A new state law in Mississippi bans companies from using “meat” terms on packages
for plant- and cell-based products. This means that even if the product is clearly labeled “vegan meat,”
using the word “meat”
is illegal in the state.
Andy Gipson, Mississippi agriculture and commerce commissioner, claims the law is meant to protect consumers from being confused by “misleading packaging.” But it may be an attempt by the meat industry to stifle competition from the rapidly growing plant-based food sector. In the lawsuit, Upton’s Naturals states that its products are clearly labeled “vegan,” “meatless,” and “plant-based,” and that terms like “burgers” and “sausages” help “increase consumer understanding of the foods’ characteristics.” The lawsuit argues, “No reasonable consumer would be misled by these uses of these terms.”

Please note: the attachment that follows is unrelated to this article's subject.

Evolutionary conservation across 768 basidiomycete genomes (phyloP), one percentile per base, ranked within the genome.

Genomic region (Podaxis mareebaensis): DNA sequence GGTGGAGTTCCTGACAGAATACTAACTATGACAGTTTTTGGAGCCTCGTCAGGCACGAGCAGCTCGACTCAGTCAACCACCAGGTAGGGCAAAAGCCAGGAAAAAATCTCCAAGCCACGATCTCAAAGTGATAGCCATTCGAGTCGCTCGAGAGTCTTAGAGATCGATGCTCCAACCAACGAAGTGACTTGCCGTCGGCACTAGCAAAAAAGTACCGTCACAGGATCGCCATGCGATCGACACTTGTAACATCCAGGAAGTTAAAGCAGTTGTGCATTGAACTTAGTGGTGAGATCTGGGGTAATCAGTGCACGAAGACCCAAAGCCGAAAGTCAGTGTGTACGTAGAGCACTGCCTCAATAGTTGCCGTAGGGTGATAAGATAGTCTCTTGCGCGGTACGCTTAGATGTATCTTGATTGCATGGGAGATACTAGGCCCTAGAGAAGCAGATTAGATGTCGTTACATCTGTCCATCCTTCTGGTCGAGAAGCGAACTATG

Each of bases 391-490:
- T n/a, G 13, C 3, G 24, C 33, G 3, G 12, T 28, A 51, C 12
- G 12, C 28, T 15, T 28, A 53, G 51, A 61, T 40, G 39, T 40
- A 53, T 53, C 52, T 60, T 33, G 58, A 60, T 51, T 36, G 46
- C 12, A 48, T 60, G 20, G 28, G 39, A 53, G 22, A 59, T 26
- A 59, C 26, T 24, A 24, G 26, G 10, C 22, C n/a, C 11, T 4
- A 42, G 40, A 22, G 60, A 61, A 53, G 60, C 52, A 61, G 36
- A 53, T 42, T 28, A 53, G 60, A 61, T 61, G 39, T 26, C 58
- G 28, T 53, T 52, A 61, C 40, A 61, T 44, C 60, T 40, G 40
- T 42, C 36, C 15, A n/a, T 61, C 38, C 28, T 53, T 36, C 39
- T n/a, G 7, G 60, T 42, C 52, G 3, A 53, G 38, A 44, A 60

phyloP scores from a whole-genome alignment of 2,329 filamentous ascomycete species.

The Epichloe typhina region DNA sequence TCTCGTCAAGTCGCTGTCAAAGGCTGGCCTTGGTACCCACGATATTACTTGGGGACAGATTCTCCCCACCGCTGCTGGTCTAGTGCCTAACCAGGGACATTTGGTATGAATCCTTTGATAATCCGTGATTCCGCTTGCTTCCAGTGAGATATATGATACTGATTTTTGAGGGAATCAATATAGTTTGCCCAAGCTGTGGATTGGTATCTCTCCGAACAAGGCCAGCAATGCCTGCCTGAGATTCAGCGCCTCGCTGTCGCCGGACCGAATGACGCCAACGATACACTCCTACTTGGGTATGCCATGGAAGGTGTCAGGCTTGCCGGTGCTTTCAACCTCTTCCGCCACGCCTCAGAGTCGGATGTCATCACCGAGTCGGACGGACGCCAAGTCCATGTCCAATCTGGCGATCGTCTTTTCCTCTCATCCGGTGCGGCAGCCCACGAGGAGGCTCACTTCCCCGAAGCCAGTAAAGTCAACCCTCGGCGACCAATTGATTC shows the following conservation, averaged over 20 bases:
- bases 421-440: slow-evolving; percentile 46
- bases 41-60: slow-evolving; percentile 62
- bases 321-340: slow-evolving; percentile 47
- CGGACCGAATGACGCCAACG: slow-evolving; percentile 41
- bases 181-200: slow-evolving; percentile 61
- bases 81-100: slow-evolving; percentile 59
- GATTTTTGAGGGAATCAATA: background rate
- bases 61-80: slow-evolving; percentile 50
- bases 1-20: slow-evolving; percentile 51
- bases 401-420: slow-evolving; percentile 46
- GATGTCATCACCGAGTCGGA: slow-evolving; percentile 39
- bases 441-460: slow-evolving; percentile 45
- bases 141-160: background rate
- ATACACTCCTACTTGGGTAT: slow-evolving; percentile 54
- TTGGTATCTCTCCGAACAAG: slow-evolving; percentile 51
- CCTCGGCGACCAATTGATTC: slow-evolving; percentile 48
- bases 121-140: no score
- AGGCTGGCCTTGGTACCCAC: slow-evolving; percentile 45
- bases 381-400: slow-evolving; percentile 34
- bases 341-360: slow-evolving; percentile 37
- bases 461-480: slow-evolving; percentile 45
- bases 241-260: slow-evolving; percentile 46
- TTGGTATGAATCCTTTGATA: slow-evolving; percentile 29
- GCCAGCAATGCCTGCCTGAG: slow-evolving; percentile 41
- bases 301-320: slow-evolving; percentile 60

Like the meat industry, the dairy industry—including lobbying groups like the National Milk Producers Federation—is looking for technicalities to slow the spread of vegan milk and cheese products. In an effort to protect the dairy industry, U.S. senators Tammy Baldwin of Wisconsin and Jim Risch of Idaho are pushing for the DAIRY PRIDE Act
, which would “require that non-dairy products made from nuts, seeds, plants, and algae no longer be confusingly labeled with dairy terms like milk, yogurt, and cheese.”
Some companies have embraced change. After Dean Foods suffered a 91 percent drop in net profits, the dairy brand invested
for a minority stake in flax-based vegan brand Good Karma Foods
. And just recently, Enkco Holding, creator of Tesco’s groundbreaking vegan steak
, announced selling its meat product business to reposition itself as Vivera Food Group, a totally vegan company.